What if I told you that those seemingly meaningless decisions you make in an rpg actually matter? Well, Undertale, a game where this is so has been skyrocketing on tumblr and on Steam. But, why should you play it? 'It's probably something fan girls like', you're probably thinking. But shhhh.. let me explain.
What is the story of Undertale?
Well, it depends on your choices. The only thing set in stone is this: you are a human child named Frisk; you fell into a world underneath the Earth's surface where monsters roam, and you are trying to return to the surface. That's all. The rest of it is decided on your choices.
You can go on a neutral path, a good path, or a bad path. The Good path is that you kill none of the monsters you encounter and you receive a happy ending. The Neutral Path is where you do a combination of sparing and killing monsters and you receive a neutral ending. However, the bad ending is very interesting. If you go with the worst possible end, you will be unable to reset the game without manually changing the files and restarting everything.
What do you mean by restarting everything?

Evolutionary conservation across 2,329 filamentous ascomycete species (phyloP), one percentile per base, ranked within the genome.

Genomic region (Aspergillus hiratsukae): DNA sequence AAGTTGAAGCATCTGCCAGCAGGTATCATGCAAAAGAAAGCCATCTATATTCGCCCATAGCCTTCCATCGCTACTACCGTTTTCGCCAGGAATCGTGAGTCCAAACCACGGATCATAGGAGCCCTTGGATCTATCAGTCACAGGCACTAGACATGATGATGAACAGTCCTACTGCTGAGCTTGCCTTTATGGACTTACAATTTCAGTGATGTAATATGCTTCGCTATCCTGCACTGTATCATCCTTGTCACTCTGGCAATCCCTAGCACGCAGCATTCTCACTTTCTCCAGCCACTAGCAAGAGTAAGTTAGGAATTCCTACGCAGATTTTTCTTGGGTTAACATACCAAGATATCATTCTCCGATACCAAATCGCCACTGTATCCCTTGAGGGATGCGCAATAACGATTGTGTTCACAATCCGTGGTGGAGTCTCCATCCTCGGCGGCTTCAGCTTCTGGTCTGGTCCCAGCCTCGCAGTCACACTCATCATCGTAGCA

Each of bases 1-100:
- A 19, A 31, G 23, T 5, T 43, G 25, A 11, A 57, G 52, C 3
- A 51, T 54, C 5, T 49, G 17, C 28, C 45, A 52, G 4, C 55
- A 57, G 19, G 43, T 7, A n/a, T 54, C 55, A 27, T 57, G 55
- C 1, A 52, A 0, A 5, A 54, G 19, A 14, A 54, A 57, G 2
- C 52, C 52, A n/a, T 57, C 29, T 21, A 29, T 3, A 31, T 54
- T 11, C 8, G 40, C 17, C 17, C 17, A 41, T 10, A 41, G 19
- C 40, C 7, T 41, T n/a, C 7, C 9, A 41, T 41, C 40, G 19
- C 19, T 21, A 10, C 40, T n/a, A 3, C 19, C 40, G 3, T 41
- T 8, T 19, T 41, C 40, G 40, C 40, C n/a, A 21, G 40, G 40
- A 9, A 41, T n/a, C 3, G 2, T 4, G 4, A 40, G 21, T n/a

In Undertale, if you die in a battle, you will be given two choices: return from a save point or reset. If you reset, you start the game over again but the characters still recall the last play-through. Isn't that creepy? Your choices do matter in everything that you do, every line you say. Isn't that fun?
Is there any other appeal?
The character's actions all depend on your actions, but they are very well developed characters. Two of them are named after the most universally hated fonts (Papyrus and Comic Sans), and they both are very entertaining and deep. They have their own motivations in their actions. Every character has a reason for what they do (which is lacking in a lot of games today).
Also, just a friendly warning: Prepare for feels. They hit like a train.
Should I play through the game?
Absolutely. Undertale is quickly becoming a cult classic and for good reason too. It's also not as expensive as most other games (it's only ten dollars on Steam), and the developer is considering of trying to move the game onto Nintendo! Why not at least give it a go?